You Really Don’t Have To

“I’m sorry, I have to finish this today, so I can’t help you.” “I have to go shopping on Saturday; I can’t make the trip.” “I have to get a more paying job so that I can pay back the mortgage.” We seem to live in a world of “have to”. Many of us live in democracies, and we claim to have the freedom to do whatever we want. We rarely do. Instead of doing what we want, we do what we “have to”. At least, that is what the words we use indicate.

Making “have to” excuses

In fact, we often use the magical words “have to” as an excuse for not doing something we feel we should. You feel that you really should visit your parents more often, but because you “have to” do other things you can’t visit them. You feel you should take better care of yourself and exercise more, but because you “have to” go shopping you can’t.

“You are willingly giving up your freedom by introducing artificial ‘have to’ constraints.”

It gets worse. You use the “have to” language to trample all over your dreams. You really like your job, but it doesn’t pay particularly well, and you really “have to” get more money to afford more stuff. So, you move to a job that is killing you but pays more. In your mind, you have no choice.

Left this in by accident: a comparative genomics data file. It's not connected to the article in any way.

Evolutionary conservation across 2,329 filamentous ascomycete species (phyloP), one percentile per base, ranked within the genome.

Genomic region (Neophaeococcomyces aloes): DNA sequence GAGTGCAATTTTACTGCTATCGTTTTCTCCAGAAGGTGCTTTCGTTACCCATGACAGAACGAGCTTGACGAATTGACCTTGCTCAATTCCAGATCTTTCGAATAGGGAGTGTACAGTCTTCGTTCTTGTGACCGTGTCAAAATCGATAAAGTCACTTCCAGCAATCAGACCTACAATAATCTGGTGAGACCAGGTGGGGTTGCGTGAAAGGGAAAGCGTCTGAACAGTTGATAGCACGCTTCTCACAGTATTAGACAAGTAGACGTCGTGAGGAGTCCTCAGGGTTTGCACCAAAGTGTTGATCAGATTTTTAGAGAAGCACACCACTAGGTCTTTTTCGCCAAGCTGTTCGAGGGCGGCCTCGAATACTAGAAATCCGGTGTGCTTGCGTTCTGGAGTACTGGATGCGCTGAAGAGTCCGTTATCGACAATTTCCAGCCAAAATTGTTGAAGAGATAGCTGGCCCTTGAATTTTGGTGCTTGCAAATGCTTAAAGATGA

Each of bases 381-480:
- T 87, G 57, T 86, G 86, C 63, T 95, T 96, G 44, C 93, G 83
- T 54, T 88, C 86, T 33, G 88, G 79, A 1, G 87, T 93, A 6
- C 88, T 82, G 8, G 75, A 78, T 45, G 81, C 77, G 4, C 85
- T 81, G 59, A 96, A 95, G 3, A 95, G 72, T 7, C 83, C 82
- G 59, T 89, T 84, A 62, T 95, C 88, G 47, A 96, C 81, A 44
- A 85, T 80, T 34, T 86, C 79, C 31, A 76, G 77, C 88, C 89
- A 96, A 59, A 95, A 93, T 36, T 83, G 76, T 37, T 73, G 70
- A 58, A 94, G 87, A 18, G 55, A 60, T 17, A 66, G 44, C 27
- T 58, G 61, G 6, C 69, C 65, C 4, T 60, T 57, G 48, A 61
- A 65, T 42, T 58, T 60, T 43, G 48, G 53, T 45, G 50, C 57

You are willingly giving up your freedom by introducing artificial constraints. You “have to” make more money, you “have to” have a new car, you “have to” watch your favorite TV show.

You are becoming a slave to your language. Either you are making excuses for not doing what you believe you should. Alternatively, you are making excuses for not being satisfied with your life.

Advantages of “I want to”

There is a better way. All that you need to do is to change the words you are using and stop lying to yourself. You don’t “have to” do anything. You should always “want to”. “I want to visit the art gallery, …and I will not visit my parents this weekend.” “I want to get the new car I dream about from childhood, …and I’m willing to make some sacrifices.” “I want to travel around the world, and I need to save some money.”